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Tea tree oil

Tea tree (Melaleuca alternifolia) essential oil
Tea tree oil composition,
as per ISO 4730 (2004)[1]
Component Concentration
terpinen-4-ol 30–48%
γ-terpinene 10–28%
α-terpinene 5–13%
1,8-Cineole 0–15%
α-terpinolene 1.5–5%
α-terpineol 1.5–8%
α-pinene 1–6%
p-Cymene 0.5–8%
File:Tea tree plantation.JPG
Tea tree plantation, Coraki.

Tea tree oil (TTO), or melaleuca oil, is an essential oil with a fresh camphoraceous odor and a color that ranges from pale yellow to nearly colorless and clear.[2] It is taken from the leaves of the Melaleuca alternifolia, which is native to Southeast Queensland and the Northeast coast of New South Wales, Australia. Tea tree oil should not be confused with tea oil, the sweet seasoning and cooking oil from pressed seeds of the tea plant Camellia sinensis (beverage tea) or the tea oil plant Camellia oleifera.

Tea tree oil is toxic when taken by mouth,[3][4] but is widely used in low concentrations in cosmetics and skin washes.[1] Tea tree oil has been claimed to be useful for treating a wide variety of medical conditions. It shows some promise as an antimicrobial. Tea tree oil may be effective in a variety of dermatologic conditions including dandruff, acne, lice, herpes, and other skin infections.[5]

History and extraction

The name tea tree is used for several plants, mostly from Australia and New Zealand, from the family Myrtaceae, related to the myrtle. The use of the name probably originated from Captain Cook's description of one of these shrubs, that he used to make an infusion, to drink in place of tea.

The commercial tea tree oil industry originated in the 1920s when Arthur Penfold, an Australian, investigated the business potential of a number of native extracted oils; he reported that tea tree oil had promise as it exhibited powerful antiseptic properties.[6]

Tea tree oil is extracted from Melaleuca alternifolia commercially.

Composition and characteristics

Tea tree oil is defined by the International Standard ISO 4730 ("Oil of Melaleuca, Terpinen-4-ol type"), which specifies levels of 15 components which are needed to define the oil as "tea tree oil." The oil has been described as having a fresh, camphor-like smell.[7]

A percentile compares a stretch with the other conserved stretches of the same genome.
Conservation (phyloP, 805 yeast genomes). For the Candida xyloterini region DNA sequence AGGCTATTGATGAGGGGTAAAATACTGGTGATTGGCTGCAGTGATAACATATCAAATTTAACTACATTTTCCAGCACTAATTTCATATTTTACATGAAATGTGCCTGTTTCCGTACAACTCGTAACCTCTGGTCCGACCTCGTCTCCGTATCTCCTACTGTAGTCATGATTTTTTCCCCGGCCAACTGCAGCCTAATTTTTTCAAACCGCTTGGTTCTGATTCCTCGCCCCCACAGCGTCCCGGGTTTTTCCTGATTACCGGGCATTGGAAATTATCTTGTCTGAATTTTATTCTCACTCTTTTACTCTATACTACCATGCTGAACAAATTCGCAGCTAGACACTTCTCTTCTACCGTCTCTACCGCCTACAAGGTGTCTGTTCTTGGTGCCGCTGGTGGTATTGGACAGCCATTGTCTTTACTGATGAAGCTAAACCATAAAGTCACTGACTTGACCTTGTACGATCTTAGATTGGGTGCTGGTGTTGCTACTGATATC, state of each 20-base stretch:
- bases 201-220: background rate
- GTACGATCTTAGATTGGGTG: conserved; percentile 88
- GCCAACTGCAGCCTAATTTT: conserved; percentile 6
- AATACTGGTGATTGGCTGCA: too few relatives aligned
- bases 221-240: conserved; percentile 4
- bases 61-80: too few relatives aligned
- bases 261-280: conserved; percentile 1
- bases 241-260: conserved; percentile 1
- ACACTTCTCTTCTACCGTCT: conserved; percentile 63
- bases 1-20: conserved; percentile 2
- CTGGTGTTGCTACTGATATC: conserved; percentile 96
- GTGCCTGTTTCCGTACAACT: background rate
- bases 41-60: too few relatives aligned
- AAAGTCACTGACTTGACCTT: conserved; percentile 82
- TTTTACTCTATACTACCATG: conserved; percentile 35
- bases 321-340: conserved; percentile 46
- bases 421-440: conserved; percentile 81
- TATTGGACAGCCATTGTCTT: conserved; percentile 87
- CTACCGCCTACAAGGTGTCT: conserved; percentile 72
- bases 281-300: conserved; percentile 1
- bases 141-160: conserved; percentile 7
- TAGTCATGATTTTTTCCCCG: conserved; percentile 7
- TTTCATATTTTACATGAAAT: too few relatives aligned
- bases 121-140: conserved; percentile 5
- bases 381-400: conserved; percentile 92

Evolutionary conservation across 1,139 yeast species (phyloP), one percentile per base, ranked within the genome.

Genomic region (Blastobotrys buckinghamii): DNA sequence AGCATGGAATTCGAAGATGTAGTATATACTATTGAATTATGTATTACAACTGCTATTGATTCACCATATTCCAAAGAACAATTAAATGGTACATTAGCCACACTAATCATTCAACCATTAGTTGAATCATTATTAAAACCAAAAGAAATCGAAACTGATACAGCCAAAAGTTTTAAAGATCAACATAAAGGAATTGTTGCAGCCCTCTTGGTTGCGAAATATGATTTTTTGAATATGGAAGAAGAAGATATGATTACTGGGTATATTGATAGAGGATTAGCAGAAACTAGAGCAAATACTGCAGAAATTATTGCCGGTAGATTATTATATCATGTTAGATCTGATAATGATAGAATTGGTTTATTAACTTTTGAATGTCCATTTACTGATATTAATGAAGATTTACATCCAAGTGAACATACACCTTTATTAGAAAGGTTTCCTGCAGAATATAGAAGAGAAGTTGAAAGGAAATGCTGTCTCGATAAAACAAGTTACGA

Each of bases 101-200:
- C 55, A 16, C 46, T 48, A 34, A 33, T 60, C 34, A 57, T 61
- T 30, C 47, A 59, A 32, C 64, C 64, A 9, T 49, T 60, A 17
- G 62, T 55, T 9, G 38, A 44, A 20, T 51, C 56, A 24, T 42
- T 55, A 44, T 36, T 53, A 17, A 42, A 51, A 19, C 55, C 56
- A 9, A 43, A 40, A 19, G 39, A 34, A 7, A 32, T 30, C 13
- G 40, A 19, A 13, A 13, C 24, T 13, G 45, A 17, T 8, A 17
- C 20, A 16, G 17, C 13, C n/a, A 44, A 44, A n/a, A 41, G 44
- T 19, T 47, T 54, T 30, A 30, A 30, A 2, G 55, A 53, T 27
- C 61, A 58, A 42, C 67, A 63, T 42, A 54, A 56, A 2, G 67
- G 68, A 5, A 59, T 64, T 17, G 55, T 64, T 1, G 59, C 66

Tea tree oil contains over 98 compounds, and has six chemotypes, which are oils with different chemical compositions. These include a terpinen-4-ol chemotype, a terpinolene chemotype, and four 1,8-cineole chemotypes. Terpinen-4-ol is the major TTO component responsible for antimicrobial and anti-inflammatory properties.[8] A second component 1,8-cineole, is likely responsible for most allergies in TTO products. Adverse reactions to TTO diminish with minimization of 1,8-cineole content. In commercial production, TTO is prepared as a terpinen-4-ol chemotype.[5]

Medical use

In vitro studies show that tea tree oil is capable of killing Methicillin-resistant Staphylococcus aureus (MRSA) in a laboratory setting.[9] Studies have shown that it demonstrated similar rates of eradication when compared to treatment with mupirocin.[10] A 2005 review stated that there is insufficient evidence to recommend routine use for this purpose in a clinical setting.[11] A 2008 article from the American Cancer Society says that studies have found some promise of a possible role for the topical application of tea tree oil as an antiseptic,[3] but that "despite years of use, available clinical evidence does not support the effectiveness of tea tree oil for treating skin problems and infections in humans".[3] A 2012 review by the NIH rates Tea tree oil as "possibly effective" for three applications, saying that "a 5% tea tree oil gel appears to be as effective as 5% benzoyl peroxide" for treating mild to moderate acne, that "topical application of 100% tea tree oil solution, twice daily for six months, can cure fungal toenail infection in about 18% of people who try it," and that "a 10% tea tree oil cream works about as well as tolnaftate 1% cream" in treating symptoms of athlete's foot, although being less effective than clotrimazole or terbinafine.[12]